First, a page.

We hold records about the employment of nurses, doctors and other staff working in public hospitals in South Australia.

Employee records were usually created by the public hospital that someone worked for. Hospitals Department correspondence also includes details of staff applying for positions or taking leave. Nurses’ registrations began in 1922.

For other government employee records, see teachers, police, mariners and sailors and railway employees.

For records created by public hospitals, see hospitals.

Access Conditions

Records containing personal or disciplinary information are typically available for general public access after 60 to 100 years to 31 December from the last year noted in the record.

Less detailed records about employees may be open sooner.

Hospital records containing information about patients as well as employees may have a longer access restriction.

You may have a right to apply for acess to restricted records

Registers of Nurses and Midwives

Registers from 1922 to the 1950s can be viewed in the South Australian Government Gazettes.

We hold registers from 1922 onwards. To identify a register with the right date range for your research search our catalogue ArchivesSearch.

Hospital employment records

Records of employees at different public hospitals were maintained by the Hospital. To identify hospital employee records in the archive search our catalogue ArchivesSearch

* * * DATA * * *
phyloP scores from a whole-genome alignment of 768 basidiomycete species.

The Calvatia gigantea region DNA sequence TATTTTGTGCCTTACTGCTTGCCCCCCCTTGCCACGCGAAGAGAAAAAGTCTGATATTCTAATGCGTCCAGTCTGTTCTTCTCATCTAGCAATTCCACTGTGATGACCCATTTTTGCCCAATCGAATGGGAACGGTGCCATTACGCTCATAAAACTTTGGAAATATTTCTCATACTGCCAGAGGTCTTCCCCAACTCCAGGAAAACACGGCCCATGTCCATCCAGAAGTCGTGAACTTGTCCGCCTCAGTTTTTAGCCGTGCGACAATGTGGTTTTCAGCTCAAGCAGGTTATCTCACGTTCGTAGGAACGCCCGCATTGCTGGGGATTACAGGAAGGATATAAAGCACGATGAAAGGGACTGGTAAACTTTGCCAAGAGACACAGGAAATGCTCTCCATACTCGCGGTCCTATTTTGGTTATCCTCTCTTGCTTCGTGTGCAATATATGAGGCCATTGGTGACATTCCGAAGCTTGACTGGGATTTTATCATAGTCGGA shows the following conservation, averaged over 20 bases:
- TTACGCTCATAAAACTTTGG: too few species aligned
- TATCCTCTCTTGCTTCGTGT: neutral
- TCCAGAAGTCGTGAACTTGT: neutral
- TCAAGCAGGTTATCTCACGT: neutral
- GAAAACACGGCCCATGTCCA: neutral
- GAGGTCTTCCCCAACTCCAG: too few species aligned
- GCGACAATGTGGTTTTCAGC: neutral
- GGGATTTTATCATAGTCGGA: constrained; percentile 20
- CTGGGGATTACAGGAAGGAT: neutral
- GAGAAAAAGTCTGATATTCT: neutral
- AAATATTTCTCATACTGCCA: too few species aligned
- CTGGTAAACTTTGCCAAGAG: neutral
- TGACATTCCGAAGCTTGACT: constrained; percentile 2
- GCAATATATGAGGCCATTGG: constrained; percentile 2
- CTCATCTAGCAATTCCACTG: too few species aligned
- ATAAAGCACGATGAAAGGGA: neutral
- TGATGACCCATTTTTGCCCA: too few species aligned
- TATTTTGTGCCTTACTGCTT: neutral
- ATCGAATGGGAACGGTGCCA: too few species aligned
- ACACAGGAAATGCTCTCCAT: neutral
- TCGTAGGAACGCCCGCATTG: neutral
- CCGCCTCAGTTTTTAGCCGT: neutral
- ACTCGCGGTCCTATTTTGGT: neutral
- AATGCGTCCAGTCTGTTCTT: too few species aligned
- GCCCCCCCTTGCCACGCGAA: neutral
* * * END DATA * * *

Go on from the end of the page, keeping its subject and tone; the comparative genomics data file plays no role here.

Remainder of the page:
Correspondence files

Correspondence files for the Colonial Surgeon's Office and Hospitals Department (series reference: GRG78/1) are held from 1850 to 1979. These records contain information about employee's appointments, leave requests and resignations.

World War One nurses

Photographs of eleven nurses who served during the First World War are held by State Records (series reference: GRG26/5/4). Digitised copies of photographs can be found on Flickr.

Key facts

The South Australian Colonisation Commissioners appointed a Colonial Surgeon in 1836. A Colonial Infirmary was also established and was replaced by the Adelaide Hospital in 1841. 

South Australia was the first state to introduce a Nurses' Registration Board in the early 1920s. This Board was responsible for the training and examination of nurses who were to be registered in South Australia. Prior to this nurses were trained and given qualifications by the hospitals where they worked.